“I think we’ll have a good class of linemen as well as a good team,” he said. “We’ll have two fifth-year seniors now, with me, Jake Stickler and Cheyenne Hunt. Will Bryan will also be a senior. We’ll have four seniors total in the O-line room, so that will be good. Between me, Stickler and Will we have some good playing experience. I think it’s going to be a lot of fun. I hope to contribute and be a leader and do all I can to help us win some games.”

Marshall believes he can offer a lot more than just the experience in handling the blocking schemes of the spread option. He offers perspective in handling the gamut of emotions that come with an ACC football season and experiences, both good and bad.

“I’ve definitely had my fair share of adversity, I’ve had a lot of ups and downs,” he said. “My first year was great — I got to play as a freshman and win the Orange Bowl, and do all those things. Then some lows and some injuries. I hope to use those experiences to make me a better player and even more important, a better person. Then I hope I can spread some of those values and some of those lessons that I’ve learned to [other] players so they don’t have to endure the same things and the same types of experiences. [I hope] that they can take the things I learned from so they can be better players and better people. Whatever I can contribute.”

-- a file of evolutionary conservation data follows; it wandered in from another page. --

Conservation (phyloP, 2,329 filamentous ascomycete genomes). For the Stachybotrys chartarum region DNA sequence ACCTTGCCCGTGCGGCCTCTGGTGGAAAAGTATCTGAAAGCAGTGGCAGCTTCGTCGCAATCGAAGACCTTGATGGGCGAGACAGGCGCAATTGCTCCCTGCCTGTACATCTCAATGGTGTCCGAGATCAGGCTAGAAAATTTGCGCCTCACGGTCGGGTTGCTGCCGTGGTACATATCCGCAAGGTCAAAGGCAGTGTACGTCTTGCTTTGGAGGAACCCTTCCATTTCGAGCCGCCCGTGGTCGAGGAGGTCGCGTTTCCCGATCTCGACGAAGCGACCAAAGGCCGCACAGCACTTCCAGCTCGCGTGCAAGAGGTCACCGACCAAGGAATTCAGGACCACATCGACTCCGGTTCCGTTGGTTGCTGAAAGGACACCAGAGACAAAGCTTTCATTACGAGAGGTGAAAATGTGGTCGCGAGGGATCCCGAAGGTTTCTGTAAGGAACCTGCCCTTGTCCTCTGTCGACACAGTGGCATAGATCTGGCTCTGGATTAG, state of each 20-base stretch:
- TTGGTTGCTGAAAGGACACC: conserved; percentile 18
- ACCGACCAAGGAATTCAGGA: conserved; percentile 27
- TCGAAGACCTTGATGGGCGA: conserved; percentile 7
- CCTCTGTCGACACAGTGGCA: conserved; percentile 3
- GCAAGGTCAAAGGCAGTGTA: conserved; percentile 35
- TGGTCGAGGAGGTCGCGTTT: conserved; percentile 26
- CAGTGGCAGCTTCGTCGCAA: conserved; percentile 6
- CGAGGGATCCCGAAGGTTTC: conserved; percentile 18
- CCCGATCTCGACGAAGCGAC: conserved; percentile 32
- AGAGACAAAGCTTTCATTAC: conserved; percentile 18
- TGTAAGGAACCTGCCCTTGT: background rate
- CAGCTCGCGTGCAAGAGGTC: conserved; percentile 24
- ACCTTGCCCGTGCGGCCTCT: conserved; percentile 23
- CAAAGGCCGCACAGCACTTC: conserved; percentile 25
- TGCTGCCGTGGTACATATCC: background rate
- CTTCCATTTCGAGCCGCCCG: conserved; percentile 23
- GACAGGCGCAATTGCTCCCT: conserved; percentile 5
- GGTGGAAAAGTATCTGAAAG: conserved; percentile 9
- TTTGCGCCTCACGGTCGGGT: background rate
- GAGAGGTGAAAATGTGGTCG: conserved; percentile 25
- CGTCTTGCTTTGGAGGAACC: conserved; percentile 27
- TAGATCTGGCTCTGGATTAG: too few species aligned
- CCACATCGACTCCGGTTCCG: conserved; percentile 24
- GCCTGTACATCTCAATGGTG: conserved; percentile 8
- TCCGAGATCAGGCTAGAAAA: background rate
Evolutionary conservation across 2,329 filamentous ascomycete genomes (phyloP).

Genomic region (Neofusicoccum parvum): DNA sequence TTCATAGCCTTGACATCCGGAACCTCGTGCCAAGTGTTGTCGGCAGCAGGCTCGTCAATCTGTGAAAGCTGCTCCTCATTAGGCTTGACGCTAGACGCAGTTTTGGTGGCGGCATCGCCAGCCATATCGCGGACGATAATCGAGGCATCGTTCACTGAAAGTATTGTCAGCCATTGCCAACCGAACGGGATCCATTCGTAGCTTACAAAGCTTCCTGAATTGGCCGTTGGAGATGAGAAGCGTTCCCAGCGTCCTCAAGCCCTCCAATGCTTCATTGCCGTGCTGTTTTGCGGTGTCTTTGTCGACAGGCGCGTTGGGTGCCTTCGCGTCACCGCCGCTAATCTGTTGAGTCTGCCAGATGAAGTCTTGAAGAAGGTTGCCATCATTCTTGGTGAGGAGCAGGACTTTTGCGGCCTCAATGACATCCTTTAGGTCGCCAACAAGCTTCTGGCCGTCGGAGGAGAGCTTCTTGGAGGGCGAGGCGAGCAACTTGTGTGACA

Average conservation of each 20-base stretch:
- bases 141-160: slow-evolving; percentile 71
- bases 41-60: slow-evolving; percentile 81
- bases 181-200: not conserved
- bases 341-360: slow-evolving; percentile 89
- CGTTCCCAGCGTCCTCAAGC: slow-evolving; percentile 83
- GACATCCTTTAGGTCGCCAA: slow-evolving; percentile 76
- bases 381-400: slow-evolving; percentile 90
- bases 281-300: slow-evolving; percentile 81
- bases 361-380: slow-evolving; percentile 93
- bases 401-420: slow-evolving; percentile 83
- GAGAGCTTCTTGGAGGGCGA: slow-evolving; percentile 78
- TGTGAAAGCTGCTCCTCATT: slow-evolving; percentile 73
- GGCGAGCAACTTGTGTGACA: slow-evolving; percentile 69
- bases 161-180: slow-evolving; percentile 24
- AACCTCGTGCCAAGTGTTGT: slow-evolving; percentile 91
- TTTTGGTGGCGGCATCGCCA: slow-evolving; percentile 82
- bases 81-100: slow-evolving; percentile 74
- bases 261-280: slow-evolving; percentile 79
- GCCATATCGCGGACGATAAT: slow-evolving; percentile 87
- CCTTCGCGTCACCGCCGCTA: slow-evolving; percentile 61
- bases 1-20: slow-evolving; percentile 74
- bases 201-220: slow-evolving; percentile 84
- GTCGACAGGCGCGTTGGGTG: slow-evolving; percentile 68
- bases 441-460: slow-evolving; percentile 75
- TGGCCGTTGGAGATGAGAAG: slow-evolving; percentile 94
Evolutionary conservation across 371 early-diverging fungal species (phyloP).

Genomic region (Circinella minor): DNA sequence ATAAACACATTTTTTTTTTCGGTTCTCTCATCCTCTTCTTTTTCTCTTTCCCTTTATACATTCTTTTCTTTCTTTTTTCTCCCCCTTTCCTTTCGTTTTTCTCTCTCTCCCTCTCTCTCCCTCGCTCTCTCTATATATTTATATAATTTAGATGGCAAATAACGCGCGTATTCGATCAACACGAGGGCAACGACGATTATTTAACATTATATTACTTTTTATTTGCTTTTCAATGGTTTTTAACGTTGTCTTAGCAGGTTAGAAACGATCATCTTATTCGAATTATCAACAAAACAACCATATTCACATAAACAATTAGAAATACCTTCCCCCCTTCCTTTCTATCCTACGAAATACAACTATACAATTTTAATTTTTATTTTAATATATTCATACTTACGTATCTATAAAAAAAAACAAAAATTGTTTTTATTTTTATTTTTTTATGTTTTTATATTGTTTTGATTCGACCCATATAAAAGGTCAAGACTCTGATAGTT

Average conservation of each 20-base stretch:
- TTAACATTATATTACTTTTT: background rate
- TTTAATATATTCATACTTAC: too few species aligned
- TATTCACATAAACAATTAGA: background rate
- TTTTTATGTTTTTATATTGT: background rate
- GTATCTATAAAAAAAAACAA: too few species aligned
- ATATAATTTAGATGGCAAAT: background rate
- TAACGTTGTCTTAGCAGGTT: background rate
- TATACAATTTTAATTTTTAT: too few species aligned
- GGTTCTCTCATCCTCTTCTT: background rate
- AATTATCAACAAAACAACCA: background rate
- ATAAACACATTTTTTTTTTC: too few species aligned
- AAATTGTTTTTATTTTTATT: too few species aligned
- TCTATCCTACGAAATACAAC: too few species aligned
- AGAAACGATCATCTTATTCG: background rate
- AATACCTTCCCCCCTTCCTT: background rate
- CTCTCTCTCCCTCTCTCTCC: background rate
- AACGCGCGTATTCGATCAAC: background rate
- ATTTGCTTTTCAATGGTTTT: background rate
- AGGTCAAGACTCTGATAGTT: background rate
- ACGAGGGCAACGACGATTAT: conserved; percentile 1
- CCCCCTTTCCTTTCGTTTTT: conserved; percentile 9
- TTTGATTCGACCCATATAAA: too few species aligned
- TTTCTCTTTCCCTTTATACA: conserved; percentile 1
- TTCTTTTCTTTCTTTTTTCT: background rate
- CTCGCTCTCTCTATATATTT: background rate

But first things first: graduation on Saturday.

“I’m very excited,” said Marshall, who took his last final exam on Monday. “You come in and in the beginning you think three-and-a-half, four years will take forever [but] before you realize, it’s here. You just put your head down and work every day and before you realize, it’s `I’m about to be done and graduate.’ So I’m excited. My family will come and they’ll be there as I walk across the stage. I know my aunts and uncles in Alabama will be watching [online]. They’ll be proud, too.

“It’s a lot of work, for sure, at Georgia Tech. But it’s been a good ride,” he added. “[Assistant A.D. for student services] Chris Breen and the academic staff did a great job setting up a plan. When I played as a true freshman and didn’t redshirt, our plan was for me to graduate in three-and-a-half years, when I was done playing, which would have been this fall. So that was the plan originally. I even fit in an internship this past summer. So they did a great job of laying out my plan and I did all my classes and got everything done, got the internship and everything was lined up. So I’m going to go ahead and graduate. Unfortunately, I didn’t play this year but I’ll do that again one more time.”